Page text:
I recommend beginning by picking an animal with a straight forward shape. This means that you can create it without worrying about how to actually make the composite pieces. Creatures like my beloved guinea pigs are basically a large cylinder with legs. A caterpillar is a lot of balls stuck together.

Start simple, find your feet before you get stuck into the trickier patterns. I have used a panda, not the most straight forward thing I have ever made, as the example here. This is because I have only just finished this commission and still have all my workings laying around conveniently to share with you!

Also, pandas are cute.

Step 2: Image Search The Animal

When you have picked your animal, you will want to look at a lot of pictures of it. However familiar you think you are, don’t skip this step. Make use of the Google Image Search tab, and make sure your search term is clear and concise. Just put the animal’s name into the search bar, then click ‘images’ and scroll down.

Choose A Selection Of Images From Different Angles

Don’t choose the prettiest images, or those that are the best quality. This isn’t important right now. What matters is getting to grips with a variety of views. Toys are of course three dimensional. This means that people will see them from all angles, not just the one or two best ones you select to share online.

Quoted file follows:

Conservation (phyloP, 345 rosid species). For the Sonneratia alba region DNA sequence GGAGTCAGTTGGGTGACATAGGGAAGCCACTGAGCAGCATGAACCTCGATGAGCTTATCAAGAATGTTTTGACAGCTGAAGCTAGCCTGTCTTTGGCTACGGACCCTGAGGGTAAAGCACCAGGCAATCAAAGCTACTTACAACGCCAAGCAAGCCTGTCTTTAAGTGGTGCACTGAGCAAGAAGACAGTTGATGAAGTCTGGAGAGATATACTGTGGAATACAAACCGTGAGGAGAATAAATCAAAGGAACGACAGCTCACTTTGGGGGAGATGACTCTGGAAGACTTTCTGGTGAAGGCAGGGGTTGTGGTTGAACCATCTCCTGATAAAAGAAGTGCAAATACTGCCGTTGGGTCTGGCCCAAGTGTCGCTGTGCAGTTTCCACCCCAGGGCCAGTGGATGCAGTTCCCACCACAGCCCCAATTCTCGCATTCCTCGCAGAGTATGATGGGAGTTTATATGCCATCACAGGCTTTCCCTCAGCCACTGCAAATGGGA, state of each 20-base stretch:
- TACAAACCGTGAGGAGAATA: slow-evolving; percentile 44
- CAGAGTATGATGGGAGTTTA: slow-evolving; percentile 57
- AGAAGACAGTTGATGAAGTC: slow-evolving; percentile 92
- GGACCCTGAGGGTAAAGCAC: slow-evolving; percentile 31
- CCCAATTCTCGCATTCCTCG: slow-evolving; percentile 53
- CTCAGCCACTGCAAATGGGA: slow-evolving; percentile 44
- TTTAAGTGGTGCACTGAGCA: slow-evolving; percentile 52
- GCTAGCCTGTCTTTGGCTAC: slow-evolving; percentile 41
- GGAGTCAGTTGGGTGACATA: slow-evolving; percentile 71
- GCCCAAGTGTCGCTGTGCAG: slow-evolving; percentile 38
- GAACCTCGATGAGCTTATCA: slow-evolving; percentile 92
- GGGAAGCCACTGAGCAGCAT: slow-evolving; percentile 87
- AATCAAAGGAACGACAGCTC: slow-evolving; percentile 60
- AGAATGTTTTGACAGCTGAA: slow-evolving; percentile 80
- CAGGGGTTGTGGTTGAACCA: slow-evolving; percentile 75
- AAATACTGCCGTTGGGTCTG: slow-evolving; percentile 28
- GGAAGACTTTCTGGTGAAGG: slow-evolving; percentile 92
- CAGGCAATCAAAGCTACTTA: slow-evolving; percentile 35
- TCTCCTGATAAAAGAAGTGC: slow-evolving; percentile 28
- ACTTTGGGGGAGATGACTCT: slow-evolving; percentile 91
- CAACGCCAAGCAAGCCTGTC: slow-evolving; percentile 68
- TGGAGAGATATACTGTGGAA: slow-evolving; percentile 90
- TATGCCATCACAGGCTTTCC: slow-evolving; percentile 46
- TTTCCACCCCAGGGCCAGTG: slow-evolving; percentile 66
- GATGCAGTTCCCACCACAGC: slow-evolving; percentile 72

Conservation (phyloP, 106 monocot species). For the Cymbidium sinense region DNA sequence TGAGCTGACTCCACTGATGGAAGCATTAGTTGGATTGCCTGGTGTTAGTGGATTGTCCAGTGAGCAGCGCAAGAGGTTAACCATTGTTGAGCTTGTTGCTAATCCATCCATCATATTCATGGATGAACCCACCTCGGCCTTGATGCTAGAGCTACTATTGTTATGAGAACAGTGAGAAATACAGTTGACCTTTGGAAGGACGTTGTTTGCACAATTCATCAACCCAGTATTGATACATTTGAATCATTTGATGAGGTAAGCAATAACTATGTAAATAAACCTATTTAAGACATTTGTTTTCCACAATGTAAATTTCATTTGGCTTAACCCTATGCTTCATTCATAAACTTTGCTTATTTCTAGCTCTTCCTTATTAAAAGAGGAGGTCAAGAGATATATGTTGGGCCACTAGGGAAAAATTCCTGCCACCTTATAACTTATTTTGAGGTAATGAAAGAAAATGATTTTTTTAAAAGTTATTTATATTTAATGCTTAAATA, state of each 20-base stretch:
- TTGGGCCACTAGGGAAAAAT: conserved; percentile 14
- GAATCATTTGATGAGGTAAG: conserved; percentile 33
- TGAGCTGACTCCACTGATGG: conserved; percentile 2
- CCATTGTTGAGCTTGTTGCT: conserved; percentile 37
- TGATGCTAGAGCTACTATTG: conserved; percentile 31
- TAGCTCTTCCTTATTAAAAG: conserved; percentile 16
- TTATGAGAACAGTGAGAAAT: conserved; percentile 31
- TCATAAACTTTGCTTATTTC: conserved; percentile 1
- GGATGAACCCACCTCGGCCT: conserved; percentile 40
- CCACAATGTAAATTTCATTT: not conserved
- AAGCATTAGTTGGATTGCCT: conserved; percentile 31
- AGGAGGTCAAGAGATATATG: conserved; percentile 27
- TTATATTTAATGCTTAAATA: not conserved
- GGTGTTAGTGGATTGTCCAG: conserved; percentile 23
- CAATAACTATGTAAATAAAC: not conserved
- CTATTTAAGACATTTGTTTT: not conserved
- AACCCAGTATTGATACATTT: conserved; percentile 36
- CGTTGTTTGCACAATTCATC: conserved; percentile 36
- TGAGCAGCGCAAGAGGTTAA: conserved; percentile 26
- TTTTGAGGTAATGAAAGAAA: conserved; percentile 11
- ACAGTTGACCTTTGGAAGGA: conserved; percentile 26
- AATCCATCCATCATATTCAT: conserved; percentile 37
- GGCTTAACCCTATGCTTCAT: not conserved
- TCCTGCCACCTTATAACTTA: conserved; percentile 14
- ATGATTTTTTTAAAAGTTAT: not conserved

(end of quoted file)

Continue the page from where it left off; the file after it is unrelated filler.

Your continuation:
For you to feel happy with your creation you need it to be recognisable as the animal you intend it to be, however you happen to view it. Here are some of the different images I stored for the crochet panda I made recently:


Collect these images into a folder for your own personal use (remember, Google images belong to real people. You cannot share these without permission. The images shown above came from a stock photo site, and are therefore copyright free.

Step 3: Draw Outline Sketches

I am not a natural artist. Despite having a great amount of enthusiasm for drawing, no matter how hard I practiced I was mediocre at best. Hands on, practical crafts have always been more my thing.

So I hope you won’t be too disappointed to hear that the next step of the journey involves putting pencil to paper (or using Paint or Photoshop). Drawing outline shapes and sketches of your chosen animal will help you to see what individual shapes you will need to crochet. Here are the sketches of the crochet panda: